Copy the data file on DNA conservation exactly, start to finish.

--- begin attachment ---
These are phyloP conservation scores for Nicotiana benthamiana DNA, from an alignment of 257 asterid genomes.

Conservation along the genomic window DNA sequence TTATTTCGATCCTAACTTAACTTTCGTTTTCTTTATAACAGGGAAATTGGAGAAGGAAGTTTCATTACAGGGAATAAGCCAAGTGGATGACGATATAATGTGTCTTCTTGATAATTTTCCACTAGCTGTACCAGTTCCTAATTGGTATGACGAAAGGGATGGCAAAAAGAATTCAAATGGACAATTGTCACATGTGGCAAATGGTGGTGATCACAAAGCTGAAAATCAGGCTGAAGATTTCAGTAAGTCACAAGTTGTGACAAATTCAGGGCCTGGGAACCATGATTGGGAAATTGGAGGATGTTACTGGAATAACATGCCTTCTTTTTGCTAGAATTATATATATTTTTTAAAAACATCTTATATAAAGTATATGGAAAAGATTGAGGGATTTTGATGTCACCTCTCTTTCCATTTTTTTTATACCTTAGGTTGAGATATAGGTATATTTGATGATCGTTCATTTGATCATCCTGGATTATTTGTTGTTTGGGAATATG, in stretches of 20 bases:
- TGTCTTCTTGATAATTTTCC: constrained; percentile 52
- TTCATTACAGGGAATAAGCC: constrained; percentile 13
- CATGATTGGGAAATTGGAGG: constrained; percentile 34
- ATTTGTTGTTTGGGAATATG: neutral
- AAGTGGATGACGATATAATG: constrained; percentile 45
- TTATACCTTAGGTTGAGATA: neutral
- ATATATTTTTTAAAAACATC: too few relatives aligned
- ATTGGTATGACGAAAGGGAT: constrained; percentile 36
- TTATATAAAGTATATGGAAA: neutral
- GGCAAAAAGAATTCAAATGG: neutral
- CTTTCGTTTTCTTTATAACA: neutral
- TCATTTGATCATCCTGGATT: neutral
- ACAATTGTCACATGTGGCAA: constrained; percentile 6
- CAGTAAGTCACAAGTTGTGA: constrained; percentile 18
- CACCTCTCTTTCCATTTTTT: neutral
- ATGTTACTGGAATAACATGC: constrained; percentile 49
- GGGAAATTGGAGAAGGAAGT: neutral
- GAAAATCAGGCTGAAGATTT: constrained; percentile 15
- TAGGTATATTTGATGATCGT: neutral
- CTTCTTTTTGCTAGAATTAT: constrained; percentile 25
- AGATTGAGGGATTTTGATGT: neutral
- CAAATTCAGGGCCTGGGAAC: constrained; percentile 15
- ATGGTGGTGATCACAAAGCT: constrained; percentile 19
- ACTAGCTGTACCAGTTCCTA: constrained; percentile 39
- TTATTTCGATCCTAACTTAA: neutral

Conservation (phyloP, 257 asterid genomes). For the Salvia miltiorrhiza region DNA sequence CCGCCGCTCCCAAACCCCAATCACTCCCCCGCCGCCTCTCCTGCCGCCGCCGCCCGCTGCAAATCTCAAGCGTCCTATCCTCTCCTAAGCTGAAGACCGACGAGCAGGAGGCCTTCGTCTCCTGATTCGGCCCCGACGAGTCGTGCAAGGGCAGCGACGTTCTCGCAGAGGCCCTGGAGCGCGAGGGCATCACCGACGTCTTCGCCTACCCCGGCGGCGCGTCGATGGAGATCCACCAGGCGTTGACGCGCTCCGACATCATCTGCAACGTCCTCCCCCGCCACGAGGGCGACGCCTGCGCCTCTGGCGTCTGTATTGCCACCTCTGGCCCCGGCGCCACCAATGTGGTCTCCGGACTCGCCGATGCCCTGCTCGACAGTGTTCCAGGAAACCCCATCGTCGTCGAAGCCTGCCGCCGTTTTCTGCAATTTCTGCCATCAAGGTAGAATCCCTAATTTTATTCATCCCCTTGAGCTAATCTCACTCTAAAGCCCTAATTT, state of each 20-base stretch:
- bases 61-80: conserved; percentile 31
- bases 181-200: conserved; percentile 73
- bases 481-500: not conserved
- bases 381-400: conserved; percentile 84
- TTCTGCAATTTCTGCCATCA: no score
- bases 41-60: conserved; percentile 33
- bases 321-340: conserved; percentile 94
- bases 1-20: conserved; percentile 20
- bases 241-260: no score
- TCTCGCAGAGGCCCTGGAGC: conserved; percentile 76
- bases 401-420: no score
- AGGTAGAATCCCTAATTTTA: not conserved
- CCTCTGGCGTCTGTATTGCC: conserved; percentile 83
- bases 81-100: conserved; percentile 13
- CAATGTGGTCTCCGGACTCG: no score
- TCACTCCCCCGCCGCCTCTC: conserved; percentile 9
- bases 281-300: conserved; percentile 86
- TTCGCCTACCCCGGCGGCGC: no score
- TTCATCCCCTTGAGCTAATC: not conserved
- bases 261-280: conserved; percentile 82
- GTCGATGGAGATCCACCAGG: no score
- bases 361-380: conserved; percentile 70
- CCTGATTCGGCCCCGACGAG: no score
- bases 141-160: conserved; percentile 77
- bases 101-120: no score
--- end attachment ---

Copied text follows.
These are phyloP conservation scores for Nicotiana benthamiana DNA, from an alignment of 257 asterid genomes.

Conservation along the genomic window DNA sequence TTATTTCGATCCTAACTTAACTTTCGTTTTCTTTATAACAGGGAAATTGGAGAAGGAAGTTTCATTACAGGGAATAAGCCAAGTGGATGACGATATAATGTGTCTTCTTGATAATTTTCCACTAGCTGTACCAGTTCCTAATTGGTATGACGAAAGGGATGGCAAAAAGAATTCAAATGGACAATTGTCACATGTGGCAAATGGTGGTGATCACAAAGCTGAAAATCAGGCTGAAGATTTCAGTAAGTCACAAGTTGTGACAAATTCAGGGCCTGGGAACCATGATTGGGAAATTGGAGGATGTTACTGGAATAACATGCCTTCTTTTTGCTAGAATTATATATATTTTTTAAAAACATCTTATATAAAGTATATGGAAAAGATTGAGGGATTTTGATGTCACCTCTCTTTCCATTTTTTTTATACCTTAGGTTGAGATATAGGTATATTTGATGATCGTTCATTTGATCATCCTGGATTATTTGTTGTTTGGGAATATG, in stretches of 20 bases:
- TGTCTTCTTGATAATTTTCC: constrained; percentile 52
- TTCATTACAGGGAATAAGCC: constrained; percentile 13
- CATGATTGGGAAATTGGAGG: constrained; percentile 34
- ATTTGTTGTTTGGGAATATG: neutral
- AAGTGGATGACGATATAATG: constrained; percentile 45
- TTATACCTTAGGTTGAGATA: neutral
- ATATATTTTTTAAAAACATC: too few relatives aligned
- ATTGGTATGACGAAAGGGAT: constrained; percentile 36
- TTATATAAAGTATATGGAAA: neutral
- GGCAAAAAGAATTCAAATGG: neutral
- CTTTCGTTTTCTTTATAACA: neutral
- TCATTTGATCATCCTGGATT: neutral
- ACAATTGTCACATGTGGCAA: constrained; percentile 6
- CAGTAAGTCACAAGTTGTGA: constrained; percentile 18
- CACCTCTCTTTCCATTTTTT: neutral
- ATGTTACTGGAATAACATGC: constrained; percentile 49
- GGGAAATTGGAGAAGGAAGT: neutral
- GAAAATCAGGCTGAAGATTT: constrained; percentile 15
- TAGGTATATTTGATGATCGT: neutral
- CTTCTTTTTGCTAGAATTAT: constrained; percentile 25
- AGATTGAGGGATTTTGATGT: neutral
- CAAATTCAGGGCCTGGGAAC: constrained; percentile 15
- ATGGTGGTGATCACAAAGCT: constrained; percentile 19
- ACTAGCTGTACCAGTTCCTA: constrained; percentile 39
- TTATTTCGATCCTAACTTAA: neutral

Conservation (phyloP, 257 asterid genomes). For the Salvia miltiorrhiza region DNA sequence CCGCCGCTCCCAAACCCCAATCACTCCCCCGCCGCCTCTCCTGCCGCCGCCGCCCGCTGCAAATCTCAAGCGTCCTATCCTCTCCTAAGCTGAAGACCGACGAGCAGGAGGCCTTCGTCTCCTGATTCGGCCCCGACGAGTCGTGCAAGGGCAGCGACGTTCTCGCAGAGGCCCTGGAGCGCGAGGGCATCACCGACGTCTTCGCCTACCCCGGCGGCGCGTCGATGGAGATCCACCAGGCGTTGACGCGCTCCGACATCATCTGCAACGTCCTCCCCCGCCACGAGGGCGACGCCTGCGCCTCTGGCGTCTGTATTGCCACCTCTGGCCCCGGCGCCACCAATGTGGTCTCCGGACTCGCCGATGCCCTGCTCGACAGTGTTCCAGGAAACCCCATCGTCGTCGAAGCCTGCCGCCGTTTTCTGCAATTTCTGCCATCAAGGTAGAATCCCTAATTTTATTCATCCCCTTGAGCTAATCTCACTCTAAAGCCCTAATTT, state of each 20-base stretch:
- bases 61-80: conserved; percentile 31
- bases 181-200: conserved; percentile 73
- bases 481-500: not conserved
- bases 381-400: conserved; percentile 84
- TTCTGCAATTTCTGCCATCA: no score
- bases 41-60: conserved; percentile 33
- bases 321-340: conserved; percentile 94
- bases 1-20: conserved; percentile 20
- bases 241-260: no score
- TCTCGCAGAGGCCCTGGAGC: conserved; percentile 76
- bases 401-420: no score
- AGGTAGAATCCCTAATTTTA: not conserved
- CCTCTGGCGTCTGTATTGCC: conserved; percentile 83
- bases 81-100: conserved; percentile 13
- CAATGTGGTCTCCGGACTCG: no score
- TCACTCCCCCGCCGCCTCTC: conserved; percentile 9
- bases 281-300: conserved; percentile 86
- TTCGCCTACCCCGGCGGCGC: no score
- TTCATCCCCTTGAGCTAATC: not conserved
- bases 261-280: conserved; percentile 82
- GTCGATGGAGATCCACCAGG: no score
- bases 361-380: conserved; percentile 70
- CCTGATTCGGCCCCGACGAG: no score
- bases 141-160: conserved; percentile 77
- bases 101-120: no score